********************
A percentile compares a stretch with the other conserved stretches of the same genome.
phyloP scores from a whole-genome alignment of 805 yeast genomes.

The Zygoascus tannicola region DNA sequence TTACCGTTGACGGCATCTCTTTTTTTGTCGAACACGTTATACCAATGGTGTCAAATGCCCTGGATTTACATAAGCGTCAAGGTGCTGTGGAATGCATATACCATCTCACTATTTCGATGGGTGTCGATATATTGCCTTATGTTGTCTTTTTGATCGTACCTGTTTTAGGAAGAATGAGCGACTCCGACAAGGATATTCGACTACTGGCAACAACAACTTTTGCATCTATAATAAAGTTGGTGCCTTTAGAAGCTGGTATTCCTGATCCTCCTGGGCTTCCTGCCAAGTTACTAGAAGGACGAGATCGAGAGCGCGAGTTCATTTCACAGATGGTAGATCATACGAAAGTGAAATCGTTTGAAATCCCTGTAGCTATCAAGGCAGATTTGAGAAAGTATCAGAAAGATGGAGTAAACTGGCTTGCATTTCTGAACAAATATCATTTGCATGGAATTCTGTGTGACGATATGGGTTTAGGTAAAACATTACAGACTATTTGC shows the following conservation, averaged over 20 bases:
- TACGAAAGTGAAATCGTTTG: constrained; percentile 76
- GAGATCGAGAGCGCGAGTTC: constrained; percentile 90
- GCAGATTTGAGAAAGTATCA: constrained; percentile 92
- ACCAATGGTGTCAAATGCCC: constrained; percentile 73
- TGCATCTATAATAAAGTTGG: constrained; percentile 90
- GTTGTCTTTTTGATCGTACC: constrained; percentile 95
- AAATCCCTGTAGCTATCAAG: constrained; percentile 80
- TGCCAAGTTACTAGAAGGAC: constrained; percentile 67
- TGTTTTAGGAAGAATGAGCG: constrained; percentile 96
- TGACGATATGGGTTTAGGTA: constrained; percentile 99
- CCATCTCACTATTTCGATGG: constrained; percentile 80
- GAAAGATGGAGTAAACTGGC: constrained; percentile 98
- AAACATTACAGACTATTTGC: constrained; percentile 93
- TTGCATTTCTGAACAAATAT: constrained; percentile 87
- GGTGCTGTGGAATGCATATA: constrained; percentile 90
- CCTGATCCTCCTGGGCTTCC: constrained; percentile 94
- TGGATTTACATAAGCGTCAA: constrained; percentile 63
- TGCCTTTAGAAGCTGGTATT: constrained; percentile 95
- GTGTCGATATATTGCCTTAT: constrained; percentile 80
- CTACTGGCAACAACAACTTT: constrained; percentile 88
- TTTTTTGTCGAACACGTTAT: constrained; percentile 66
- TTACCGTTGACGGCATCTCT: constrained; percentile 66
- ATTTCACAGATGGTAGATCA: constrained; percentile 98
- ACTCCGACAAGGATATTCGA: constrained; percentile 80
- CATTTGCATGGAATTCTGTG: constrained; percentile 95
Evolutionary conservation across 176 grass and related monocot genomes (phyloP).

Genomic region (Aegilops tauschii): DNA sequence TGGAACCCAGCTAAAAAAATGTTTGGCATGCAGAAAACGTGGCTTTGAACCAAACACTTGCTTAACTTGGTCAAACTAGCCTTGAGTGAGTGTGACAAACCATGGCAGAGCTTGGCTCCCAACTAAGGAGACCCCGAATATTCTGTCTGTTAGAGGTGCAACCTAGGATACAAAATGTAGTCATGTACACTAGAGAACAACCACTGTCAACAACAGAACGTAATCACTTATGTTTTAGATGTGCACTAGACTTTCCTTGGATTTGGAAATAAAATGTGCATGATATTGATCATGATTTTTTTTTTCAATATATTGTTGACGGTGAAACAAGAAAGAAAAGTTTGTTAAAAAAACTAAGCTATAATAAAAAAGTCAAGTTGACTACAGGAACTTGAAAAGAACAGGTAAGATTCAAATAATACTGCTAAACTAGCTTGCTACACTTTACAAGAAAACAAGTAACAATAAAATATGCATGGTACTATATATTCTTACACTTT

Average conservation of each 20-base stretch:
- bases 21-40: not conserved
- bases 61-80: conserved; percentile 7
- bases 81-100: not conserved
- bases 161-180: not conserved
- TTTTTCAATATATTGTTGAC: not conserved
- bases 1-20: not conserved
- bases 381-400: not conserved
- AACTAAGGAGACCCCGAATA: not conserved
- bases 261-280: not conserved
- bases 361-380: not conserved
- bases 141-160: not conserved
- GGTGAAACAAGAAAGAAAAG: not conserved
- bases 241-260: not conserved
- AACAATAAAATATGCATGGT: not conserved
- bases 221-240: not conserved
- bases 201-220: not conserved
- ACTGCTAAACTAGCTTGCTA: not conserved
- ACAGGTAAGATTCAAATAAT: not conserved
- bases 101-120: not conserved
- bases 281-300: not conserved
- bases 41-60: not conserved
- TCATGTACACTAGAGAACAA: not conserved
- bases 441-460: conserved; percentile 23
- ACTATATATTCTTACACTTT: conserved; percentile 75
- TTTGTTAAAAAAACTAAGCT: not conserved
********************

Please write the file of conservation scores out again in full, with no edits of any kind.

A percentile compares a stretch with the other conserved stretches of the same genome.
phyloP scores from a whole-genome alignment of 805 yeast genomes.

The Zygoascus tannicola region DNA sequence TTACCGTTGACGGCATCTCTTTTTTTGTCGAACACGTTATACCAATGGTGTCAAATGCCCTGGATTTACATAAGCGTCAAGGTGCTGTGGAATGCATATACCATCTCACTATTTCGATGGGTGTCGATATATTGCCTTATGTTGTCTTTTTGATCGTACCTGTTTTAGGAAGAATGAGCGACTCCGACAAGGATATTCGACTACTGGCAACAACAACTTTTGCATCTATAATAAAGTTGGTGCCTTTAGAAGCTGGTATTCCTGATCCTCCTGGGCTTCCTGCCAAGTTACTAGAAGGACGAGATCGAGAGCGCGAGTTCATTTCACAGATGGTAGATCATACGAAAGTGAAATCGTTTGAAATCCCTGTAGCTATCAAGGCAGATTTGAGAAAGTATCAGAAAGATGGAGTAAACTGGCTTGCATTTCTGAACAAATATCATTTGCATGGAATTCTGTGTGACGATATGGGTTTAGGTAAAACATTACAGACTATTTGC shows the following conservation, averaged over 20 bases:
- TACGAAAGTGAAATCGTTTG: constrained; percentile 76
- GAGATCGAGAGCGCGAGTTC: constrained; percentile 90
- GCAGATTTGAGAAAGTATCA: constrained; percentile 92
- ACCAATGGTGTCAAATGCCC: constrained; percentile 73
- TGCATCTATAATAAAGTTGG: constrained; percentile 90
- GTTGTCTTTTTGATCGTACC: constrained; percentile 95
- AAATCCCTGTAGCTATCAAG: constrained; percentile 80
- TGCCAAGTTACTAGAAGGAC: constrained; percentile 67
- TGTTTTAGGAAGAATGAGCG: constrained; percentile 96
- TGACGATATGGGTTTAGGTA: constrained; percentile 99
- CCATCTCACTATTTCGATGG: constrained; percentile 80
- GAAAGATGGAGTAAACTGGC: constrained; percentile 98
- AAACATTACAGACTATTTGC: constrained; percentile 93
- TTGCATTTCTGAACAAATAT: constrained; percentile 87
- GGTGCTGTGGAATGCATATA: constrained; percentile 90
- CCTGATCCTCCTGGGCTTCC: constrained; percentile 94
- TGGATTTACATAAGCGTCAA: constrained; percentile 63
- TGCCTTTAGAAGCTGGTATT: constrained; percentile 95
- GTGTCGATATATTGCCTTAT: constrained; percentile 80
- CTACTGGCAACAACAACTTT: constrained; percentile 88
- TTTTTTGTCGAACACGTTAT: constrained; percentile 66
- TTACCGTTGACGGCATCTCT: constrained; percentile 66
- ATTTCACAGATGGTAGATCA: constrained; percentile 98
- ACTCCGACAAGGATATTCGA: constrained; percentile 80
- CATTTGCATGGAATTCTGTG: constrained; percentile 95
Evolutionary conservation across 176 grass and related monocot genomes (phyloP).

Genomic region (Aegilops tauschii): DNA sequence TGGAACCCAGCTAAAAAAATGTTTGGCATGCAGAAAACGTGGCTTTGAACCAAACACTTGCTTAACTTGGTCAAACTAGCCTTGAGTGAGTGTGACAAACCATGGCAGAGCTTGGCTCCCAACTAAGGAGACCCCGAATATTCTGTCTGTTAGAGGTGCAACCTAGGATACAAAATGTAGTCATGTACACTAGAGAACAACCACTGTCAACAACAGAACGTAATCACTTATGTTTTAGATGTGCACTAGACTTTCCTTGGATTTGGAAATAAAATGTGCATGATATTGATCATGATTTTTTTTTTCAATATATTGTTGACGGTGAAACAAGAAAGAAAAGTTTGTTAAAAAAACTAAGCTATAATAAAAAAGTCAAGTTGACTACAGGAACTTGAAAAGAACAGGTAAGATTCAAATAATACTGCTAAACTAGCTTGCTACACTTTACAAGAAAACAAGTAACAATAAAATATGCATGGTACTATATATTCTTACACTTT

Average conservation of each 20-base stretch:
- bases 21-40: not conserved
- bases 61-80: conserved; percentile 7
- bases 81-100: not conserved
- bases 161-180: not conserved
- TTTTTCAATATATTGTTGAC: not conserved
- bases 1-20: not conserved
- bases 381-400: not conserved
- AACTAAGGAGACCCCGAATA: not conserved
- bases 261-280: not conserved
- bases 361-380: not conserved
- bases 141-160: not conserved
- GGTGAAACAAGAAAGAAAAG: not conserved
- bases 241-260: not conserved
- AACAATAAAATATGCATGGT: not conserved
- bases 221-240: not conserved
- bases 201-220: not conserved
- ACTGCTAAACTAGCTTGCTA: not conserved
- ACAGGTAAGATTCAAATAAT: not conserved
- bases 101-120: not conserved
- bases 281-300: not conserved
- bases 41-60: not conserved
- TCATGTACACTAGAGAACAA: not conserved
- bases 441-460: conserved; percentile 23
- ACTATATATTCTTACACTTT: conserved; percentile 75
- TTTGTTAAAAAAACTAAGCT: not conserved